Over the opening pages Warren Ellis sets a fine brew a bubbling for James Bond as he drops us into three apparently unconnected scenes. Bond himself is in the USA, hoping to fly home an agent whose security has been compromised, but before then we’ve seen the very distinctive looking Beckett Hawkwood murder someone he believe has compromised his security, and an inter-agency squabble about MI-6 agents using guns in the UK. By the end of the opening chapter we know how two matters are connected, and Ellis has thrown a major spanner into Bond’s plans.

The previous Vargr was a good Bond story, but it was also Ellis finding his feet. The plot was watertight and entertained, but Eidolon offers more in the way of neat little character touches. Vargr was primarily action, but here we see the ladykilling Bond, or, to be precise, the would-be ladykilling Bond discovering that supposedly boring forensic financial specialist Cadence Birdwhistle is actually witty and more than capable of rebuffing him. Does she?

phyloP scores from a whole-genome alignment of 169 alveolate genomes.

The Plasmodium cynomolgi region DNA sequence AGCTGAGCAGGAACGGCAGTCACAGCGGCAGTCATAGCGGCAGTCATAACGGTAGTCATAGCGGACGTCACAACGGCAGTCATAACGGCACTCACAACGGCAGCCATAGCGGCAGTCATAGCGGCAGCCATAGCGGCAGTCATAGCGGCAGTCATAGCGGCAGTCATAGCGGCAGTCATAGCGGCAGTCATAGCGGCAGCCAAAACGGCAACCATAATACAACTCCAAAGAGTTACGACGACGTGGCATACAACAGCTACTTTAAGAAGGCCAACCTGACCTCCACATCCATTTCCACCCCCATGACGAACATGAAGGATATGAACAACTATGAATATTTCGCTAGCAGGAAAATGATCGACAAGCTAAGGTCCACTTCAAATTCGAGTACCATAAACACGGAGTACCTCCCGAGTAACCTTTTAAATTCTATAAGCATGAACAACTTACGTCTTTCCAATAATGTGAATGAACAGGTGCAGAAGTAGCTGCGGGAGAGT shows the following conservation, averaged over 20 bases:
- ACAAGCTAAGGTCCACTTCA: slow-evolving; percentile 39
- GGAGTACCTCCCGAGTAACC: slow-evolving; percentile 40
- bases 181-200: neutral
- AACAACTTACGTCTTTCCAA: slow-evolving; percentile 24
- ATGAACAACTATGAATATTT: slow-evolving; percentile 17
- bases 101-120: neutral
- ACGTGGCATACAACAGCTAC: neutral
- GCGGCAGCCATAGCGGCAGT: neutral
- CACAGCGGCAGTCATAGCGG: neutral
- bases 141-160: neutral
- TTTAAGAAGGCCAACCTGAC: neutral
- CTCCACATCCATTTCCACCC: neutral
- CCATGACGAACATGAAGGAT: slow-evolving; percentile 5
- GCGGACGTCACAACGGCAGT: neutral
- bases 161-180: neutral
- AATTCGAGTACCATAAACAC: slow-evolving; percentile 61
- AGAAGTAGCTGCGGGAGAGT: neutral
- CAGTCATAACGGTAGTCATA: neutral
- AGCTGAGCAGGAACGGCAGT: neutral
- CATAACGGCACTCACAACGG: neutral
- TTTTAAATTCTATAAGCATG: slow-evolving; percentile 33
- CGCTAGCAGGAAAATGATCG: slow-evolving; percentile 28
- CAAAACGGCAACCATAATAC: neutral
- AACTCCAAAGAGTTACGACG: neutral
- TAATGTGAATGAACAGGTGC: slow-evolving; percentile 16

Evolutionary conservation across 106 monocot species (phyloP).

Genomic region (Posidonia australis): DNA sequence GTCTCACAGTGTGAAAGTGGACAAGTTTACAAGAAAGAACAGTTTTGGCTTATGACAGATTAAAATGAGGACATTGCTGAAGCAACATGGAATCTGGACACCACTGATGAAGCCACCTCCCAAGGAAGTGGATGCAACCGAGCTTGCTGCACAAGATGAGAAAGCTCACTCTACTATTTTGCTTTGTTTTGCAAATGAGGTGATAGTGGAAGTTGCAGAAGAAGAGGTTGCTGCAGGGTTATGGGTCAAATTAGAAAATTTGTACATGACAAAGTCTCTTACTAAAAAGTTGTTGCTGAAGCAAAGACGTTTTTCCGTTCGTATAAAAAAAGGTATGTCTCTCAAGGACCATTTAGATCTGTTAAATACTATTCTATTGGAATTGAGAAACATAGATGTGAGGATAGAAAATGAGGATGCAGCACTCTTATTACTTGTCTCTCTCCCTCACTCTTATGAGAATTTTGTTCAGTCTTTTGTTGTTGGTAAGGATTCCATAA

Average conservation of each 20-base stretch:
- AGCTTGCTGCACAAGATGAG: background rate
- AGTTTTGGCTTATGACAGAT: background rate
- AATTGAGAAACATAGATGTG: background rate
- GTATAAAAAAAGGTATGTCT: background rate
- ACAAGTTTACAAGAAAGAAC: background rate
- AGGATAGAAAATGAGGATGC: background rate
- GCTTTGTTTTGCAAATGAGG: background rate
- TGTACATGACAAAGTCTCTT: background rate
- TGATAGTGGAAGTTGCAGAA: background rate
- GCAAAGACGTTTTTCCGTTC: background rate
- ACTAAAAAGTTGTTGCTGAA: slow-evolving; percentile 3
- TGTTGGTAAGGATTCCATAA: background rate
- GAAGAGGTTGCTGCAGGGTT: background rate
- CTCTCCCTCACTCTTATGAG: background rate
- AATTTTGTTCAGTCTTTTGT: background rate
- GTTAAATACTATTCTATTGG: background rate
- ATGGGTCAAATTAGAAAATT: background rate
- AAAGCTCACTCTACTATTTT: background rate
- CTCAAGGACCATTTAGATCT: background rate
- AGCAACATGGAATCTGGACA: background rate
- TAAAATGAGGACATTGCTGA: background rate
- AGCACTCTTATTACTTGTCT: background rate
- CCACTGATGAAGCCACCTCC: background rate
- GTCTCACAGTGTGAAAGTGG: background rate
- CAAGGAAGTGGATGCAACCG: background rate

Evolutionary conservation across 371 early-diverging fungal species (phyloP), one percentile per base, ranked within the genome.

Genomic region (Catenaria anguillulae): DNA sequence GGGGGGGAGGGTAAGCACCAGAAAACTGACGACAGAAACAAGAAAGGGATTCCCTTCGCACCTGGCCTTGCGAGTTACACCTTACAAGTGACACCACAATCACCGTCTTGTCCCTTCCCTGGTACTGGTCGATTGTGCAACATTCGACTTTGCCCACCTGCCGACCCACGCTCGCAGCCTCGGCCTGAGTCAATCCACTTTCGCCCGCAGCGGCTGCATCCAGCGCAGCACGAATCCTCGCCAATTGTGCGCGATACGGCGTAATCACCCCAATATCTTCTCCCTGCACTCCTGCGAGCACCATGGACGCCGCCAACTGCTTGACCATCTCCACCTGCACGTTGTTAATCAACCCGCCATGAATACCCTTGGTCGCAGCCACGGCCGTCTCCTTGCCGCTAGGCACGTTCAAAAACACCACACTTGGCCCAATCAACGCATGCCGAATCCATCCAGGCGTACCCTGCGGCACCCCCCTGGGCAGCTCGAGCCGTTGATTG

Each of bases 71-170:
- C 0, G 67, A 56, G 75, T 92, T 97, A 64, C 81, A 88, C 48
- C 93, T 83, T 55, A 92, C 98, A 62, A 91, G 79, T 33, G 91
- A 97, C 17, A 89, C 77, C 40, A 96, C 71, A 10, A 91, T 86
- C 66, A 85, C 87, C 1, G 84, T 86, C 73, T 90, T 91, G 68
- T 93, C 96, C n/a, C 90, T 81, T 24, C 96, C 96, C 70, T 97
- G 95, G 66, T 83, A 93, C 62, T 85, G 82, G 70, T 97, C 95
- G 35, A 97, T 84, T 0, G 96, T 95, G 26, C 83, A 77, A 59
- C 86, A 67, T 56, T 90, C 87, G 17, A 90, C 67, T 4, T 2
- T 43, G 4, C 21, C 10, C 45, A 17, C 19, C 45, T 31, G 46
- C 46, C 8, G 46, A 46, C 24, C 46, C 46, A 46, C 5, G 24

As before, Jason Masters lays out a fantastic action page, exactly right for James Bond’s world in that respect, and he’s generous with the detail, but there’s also a posed stiffness to his figures during the action, and everything is still too sanitised. It’s possibly a casualty of too long spent studying the visual references that gives his man made locations the look of stage sets, but as seen on the sample art, his countryside is rich and verdant. Masters puts considerable effort into his pages, and it’s shame they’re not always entirely convincing.

In all other respects Eidolon is top class James Bond. A wide ranging plot is cleverly played out and Ellis stretches a compelling finale over the two final chapters. How high it rates may depend on whether your experience of Bond is reading or cinematic, as Ellis is truer to the Bond novels. There’s plenty of action, and a couple of great car chases, but no widescreen set pieces, and if the finish is abrupt, it’s also great.